He recalls a special story from Avery’s last Christmas when she was watching A Christmas Story.
“They go to the Chinese restaurant to get dinner after the dogs eat their turkey,” he said. “Well, she looks at me and says, ‘Dad? Can we go get Chinese food?’ I said, ‘It’s Christmas Day, Avery. There’s no way that any restaurants are open.’ She’s said, ‘Well, can we go to Panda Express?’ I said, ‘Again, there’s no way. It’s Christmas Day. There’s no way Panda Express is open.
“She looks at me. ‘Can you check?’”
Of course, he did. After a couple of rings, he started to tell her it was closed when someone picked up. They were open until six.
“She gets this huge grin on her face,” remembers Brandon. “We ended up driving to Panda Express to get Chinese food. Now it will be tradition because she said, ‘Oh, we should do this every Christmas.’
“Of course, in our hearts and in our minds, we knew that would be the only Christmas we would do that with her.”
Another way Avery’s family has remembered her is by nurturing her beloved pets. Their dog, Coco, had a special bond with Avery, and she had a rabbit, Hoppy Jumpy.
“We adopted a new kitty on her birthday, which is something she always wanted,” said Amanda. “What is worth mentioning is that Brandon never really loved animals. Since Avery’s passing, though, Coco has taken a very special liking to him and vice versa.
“Avery would get such joy out of that. Coco and her were buddies.”
Deriving Strength from Avery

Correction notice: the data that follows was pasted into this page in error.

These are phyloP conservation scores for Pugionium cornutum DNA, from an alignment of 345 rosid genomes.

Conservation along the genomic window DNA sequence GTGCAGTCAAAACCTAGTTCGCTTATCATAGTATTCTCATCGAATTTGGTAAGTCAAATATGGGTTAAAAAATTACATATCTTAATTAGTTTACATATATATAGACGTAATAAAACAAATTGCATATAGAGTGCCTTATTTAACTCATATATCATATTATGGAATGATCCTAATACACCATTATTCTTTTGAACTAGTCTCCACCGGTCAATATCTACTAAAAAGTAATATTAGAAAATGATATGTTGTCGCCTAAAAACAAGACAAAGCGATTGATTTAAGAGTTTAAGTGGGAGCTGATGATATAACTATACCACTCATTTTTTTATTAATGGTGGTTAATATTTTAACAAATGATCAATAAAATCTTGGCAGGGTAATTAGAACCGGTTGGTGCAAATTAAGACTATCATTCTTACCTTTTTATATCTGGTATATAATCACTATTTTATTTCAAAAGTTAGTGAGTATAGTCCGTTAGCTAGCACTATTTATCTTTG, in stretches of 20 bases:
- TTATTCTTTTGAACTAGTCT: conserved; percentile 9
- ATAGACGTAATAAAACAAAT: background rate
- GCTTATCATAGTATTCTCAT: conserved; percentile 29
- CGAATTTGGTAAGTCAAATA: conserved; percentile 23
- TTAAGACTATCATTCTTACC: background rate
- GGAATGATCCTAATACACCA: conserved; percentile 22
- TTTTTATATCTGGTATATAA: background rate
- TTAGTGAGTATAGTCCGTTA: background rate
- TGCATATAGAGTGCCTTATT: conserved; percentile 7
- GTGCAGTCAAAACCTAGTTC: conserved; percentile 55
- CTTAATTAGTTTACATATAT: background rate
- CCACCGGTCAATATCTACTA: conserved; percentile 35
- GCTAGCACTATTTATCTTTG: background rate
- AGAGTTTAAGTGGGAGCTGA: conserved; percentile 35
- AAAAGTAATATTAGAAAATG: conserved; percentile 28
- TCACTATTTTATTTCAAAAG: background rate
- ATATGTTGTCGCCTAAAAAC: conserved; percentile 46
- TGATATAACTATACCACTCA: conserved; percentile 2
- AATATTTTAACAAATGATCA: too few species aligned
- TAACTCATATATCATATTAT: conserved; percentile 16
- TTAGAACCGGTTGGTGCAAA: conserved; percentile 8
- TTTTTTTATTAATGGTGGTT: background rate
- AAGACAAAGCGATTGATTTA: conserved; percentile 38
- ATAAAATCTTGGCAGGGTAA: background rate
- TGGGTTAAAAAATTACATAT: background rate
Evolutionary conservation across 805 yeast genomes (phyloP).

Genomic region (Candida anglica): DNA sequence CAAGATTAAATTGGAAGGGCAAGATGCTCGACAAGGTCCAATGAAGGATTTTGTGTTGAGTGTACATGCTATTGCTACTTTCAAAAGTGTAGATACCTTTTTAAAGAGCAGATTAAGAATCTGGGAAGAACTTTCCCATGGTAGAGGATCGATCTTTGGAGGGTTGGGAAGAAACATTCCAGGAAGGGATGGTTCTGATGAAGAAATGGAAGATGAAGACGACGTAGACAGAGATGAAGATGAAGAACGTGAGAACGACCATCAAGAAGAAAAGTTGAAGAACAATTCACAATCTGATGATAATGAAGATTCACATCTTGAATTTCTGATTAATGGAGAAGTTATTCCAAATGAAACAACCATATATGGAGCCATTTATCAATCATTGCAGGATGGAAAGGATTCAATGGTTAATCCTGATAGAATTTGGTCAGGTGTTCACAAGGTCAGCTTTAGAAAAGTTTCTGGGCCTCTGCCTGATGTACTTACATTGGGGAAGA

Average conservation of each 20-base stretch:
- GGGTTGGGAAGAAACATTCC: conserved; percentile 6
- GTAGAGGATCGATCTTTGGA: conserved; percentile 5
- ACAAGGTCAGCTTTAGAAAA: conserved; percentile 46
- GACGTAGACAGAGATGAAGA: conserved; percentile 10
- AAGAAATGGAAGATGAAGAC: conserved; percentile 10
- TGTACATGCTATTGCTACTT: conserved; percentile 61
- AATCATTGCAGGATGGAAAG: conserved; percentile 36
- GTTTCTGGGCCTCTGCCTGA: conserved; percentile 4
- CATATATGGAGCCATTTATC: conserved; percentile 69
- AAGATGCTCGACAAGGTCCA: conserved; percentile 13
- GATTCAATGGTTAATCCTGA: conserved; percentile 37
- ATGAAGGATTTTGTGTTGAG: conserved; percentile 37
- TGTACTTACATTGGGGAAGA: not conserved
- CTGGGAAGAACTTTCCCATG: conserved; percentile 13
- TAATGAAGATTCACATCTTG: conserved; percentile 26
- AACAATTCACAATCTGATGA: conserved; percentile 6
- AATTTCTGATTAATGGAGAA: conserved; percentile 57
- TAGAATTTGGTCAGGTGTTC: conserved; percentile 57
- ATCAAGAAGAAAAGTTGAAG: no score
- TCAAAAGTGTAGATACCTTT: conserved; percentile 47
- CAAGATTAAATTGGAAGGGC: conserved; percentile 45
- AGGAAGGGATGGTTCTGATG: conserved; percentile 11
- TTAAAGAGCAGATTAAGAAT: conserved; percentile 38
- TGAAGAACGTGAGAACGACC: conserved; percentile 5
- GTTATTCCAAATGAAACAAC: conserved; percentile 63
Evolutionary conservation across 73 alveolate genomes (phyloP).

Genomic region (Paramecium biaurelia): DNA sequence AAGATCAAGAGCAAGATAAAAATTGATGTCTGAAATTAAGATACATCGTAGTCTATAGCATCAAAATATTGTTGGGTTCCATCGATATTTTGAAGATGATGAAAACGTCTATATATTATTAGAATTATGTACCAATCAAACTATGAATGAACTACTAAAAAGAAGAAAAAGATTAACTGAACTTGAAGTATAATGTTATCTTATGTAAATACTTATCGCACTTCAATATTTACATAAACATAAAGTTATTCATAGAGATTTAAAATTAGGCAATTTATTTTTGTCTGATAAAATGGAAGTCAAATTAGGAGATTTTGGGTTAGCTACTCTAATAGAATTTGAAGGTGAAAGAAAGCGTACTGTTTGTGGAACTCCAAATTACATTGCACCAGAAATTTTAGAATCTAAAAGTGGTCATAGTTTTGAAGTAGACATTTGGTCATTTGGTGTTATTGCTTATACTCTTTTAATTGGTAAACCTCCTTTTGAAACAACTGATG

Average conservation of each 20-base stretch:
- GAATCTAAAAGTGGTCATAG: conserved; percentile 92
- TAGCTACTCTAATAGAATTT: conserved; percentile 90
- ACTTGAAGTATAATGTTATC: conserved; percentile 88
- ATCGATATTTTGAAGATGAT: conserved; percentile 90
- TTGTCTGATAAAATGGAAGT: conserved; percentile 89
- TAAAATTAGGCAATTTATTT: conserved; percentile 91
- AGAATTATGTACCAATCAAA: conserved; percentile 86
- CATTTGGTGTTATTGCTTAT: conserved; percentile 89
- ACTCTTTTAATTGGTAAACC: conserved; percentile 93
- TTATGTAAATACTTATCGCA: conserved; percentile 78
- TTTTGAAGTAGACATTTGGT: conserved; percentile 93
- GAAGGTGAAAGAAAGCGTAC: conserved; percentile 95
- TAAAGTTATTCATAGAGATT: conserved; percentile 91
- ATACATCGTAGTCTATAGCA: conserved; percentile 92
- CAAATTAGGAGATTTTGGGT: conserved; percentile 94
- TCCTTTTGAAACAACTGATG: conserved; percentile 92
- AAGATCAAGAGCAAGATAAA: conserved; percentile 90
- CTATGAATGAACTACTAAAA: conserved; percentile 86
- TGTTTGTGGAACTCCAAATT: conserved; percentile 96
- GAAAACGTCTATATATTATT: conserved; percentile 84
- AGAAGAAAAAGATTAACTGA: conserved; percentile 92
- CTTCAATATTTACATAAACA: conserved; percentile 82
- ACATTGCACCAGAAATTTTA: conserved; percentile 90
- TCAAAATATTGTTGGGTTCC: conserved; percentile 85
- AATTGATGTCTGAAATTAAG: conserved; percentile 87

Brandon and Amanda derive strength from Avery’s special place: her bedroom. They set up the Avery Huffman Defeat DIPG office in her room so they could be surrounded by memories and treasures of their girl.
“This gives us strength each day as we fight for a cure,” said Amanda, “and I think it’s a pretty special way that we involve her.”
Avery is the family’s constant motivation, helping them get through the toughest of days.
“We can still talk about her, and people are still affected by her,” said Brandon. “Everybody says that the first year is the toughest, but I don’t believe that for a second. I feel like the farther away from being with her we get, the harder it becomes.
“We’re a very busy family, and I think that keeps us from really being down in the dumps all the time. We have a lot of distractions. But you also have those times where there aren’t any distractions. You sit and realize how overwhelmed you are. ’Oh my gosh, now I don’t have anything to distract me — this is our life. This will be our life for the rest of our lives.’
“Those are the hard days to stomach.”
What You Can Do
When it comes to DIPG, there are so many things you can do to make a difference. Remember, every cure started somewhere!
- Vote for Coach Beilein in the Infiniti Coaches Charity Challenge to win $100,000 for DIPG research. All winnings are going directly to Michigan Medicine’s accelerated pediatric brain tumor initiative.
- Share this and other stories about DIPG to raise awareness around the need for research and funding. Dollars flow toward the loudest voices.
- Donate to The ChadTough Foundation, which is focused 100-percent toward DIPG and pediatric brain tumor research.
- Become a ChadTough Champion or a volunteer!
As always, thank you for being ChadTough!